The laws of the road have been given a major revamp due to changes in the Highway Code that come into force on January 29.
According to a poll conducted by the AA, one in three drivers are unaware of the new rules.
One of the main changes will be a new road user hierarchy, which places responsibility on drivers of lorries to give way to cars who must give way to motorbikes, cyclists, pedestrians, and horse riders. In turn, cyclists will be expected to give way to pedestrians.
Those driving the largest vehicles have the greatest responsibility to reduce the danger or threat they may pose to other road users. Drivers also must give way to pedestrians at crossings and junctions.
According to the government, the hierarchy is designed to ensure “a more mutually respectful and considerate culture of safe and effective road use that benefits all users”.
Stephen Silverman, Head of the Personal Injury department at OGR Stock Denton said: “We are hoping the changes will reduce the number of accidents on the roads but unfortunately, given that so many are unaware of the changes, there is a risk that we could see an increase in accidents while road users get used to the new system.” Mr Silverman also commented that in the short term the changes could cause road rage from drivers who are unaware of the new changes.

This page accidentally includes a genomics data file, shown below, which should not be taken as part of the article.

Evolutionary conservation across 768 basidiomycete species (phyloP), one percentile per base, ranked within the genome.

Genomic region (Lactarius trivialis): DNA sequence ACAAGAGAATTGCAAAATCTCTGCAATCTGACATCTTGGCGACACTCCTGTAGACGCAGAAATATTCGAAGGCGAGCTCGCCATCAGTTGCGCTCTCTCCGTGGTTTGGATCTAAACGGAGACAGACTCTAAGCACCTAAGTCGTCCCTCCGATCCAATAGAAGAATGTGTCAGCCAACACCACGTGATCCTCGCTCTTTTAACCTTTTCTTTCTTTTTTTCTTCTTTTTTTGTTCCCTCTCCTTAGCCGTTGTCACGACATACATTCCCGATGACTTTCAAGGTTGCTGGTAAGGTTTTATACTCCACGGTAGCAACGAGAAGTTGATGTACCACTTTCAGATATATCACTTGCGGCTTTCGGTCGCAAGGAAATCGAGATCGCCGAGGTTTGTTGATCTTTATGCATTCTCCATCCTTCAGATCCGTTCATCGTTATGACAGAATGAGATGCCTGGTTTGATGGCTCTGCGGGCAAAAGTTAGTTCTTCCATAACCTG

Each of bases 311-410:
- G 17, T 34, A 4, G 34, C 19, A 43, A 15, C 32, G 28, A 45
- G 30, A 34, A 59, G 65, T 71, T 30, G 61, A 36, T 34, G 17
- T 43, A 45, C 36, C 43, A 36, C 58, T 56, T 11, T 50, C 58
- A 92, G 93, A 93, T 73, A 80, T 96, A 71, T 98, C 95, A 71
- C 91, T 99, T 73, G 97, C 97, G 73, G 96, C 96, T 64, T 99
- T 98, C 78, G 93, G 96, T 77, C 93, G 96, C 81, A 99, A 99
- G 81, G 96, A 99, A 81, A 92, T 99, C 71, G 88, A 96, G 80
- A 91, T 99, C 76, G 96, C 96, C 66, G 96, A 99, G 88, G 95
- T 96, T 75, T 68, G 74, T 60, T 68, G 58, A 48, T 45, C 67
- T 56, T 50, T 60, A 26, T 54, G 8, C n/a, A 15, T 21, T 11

What to do if you are in an accident
For those unfortunate enough to be involved in an accident, and subsequent litigation, Mr Silverman offers these guidelines:
“If possible, at the time of the accident take photos or notes that record time, conditions, location, road layout and position of vehicles. Also take photos or notes of signage, as local authorities have a responsibility to ensure signage is clear and appropriate. Take details of witnesses if there are any present and you are able to do so.”
He advises seeing a specialist face-to-face lawyer, rather than using a bolt-on service provided through insurance that does not provide this opportunity.
“A lot of people have motor insurers and legal expenses insurers who they go to and quite often they will end up with a call centre solicitor in another town. There is a definite advantage of going to see a solicitor face-to-face as it is likely they will be able to identify issues that may not be evident from a simple phone call.”
“Make sure you go to someone who assesses all aspects of a claim including loss of earnings, handicap on the labour market, loss of pension and treatment costs. People often settle too early and then experience issues several months down the line at which point it is too late to recover additional compensation.”
To make an appointment to discuss any aspect of Personal Injury or Road Traffic Accident claims please send us an email or phone 020 8349 0321.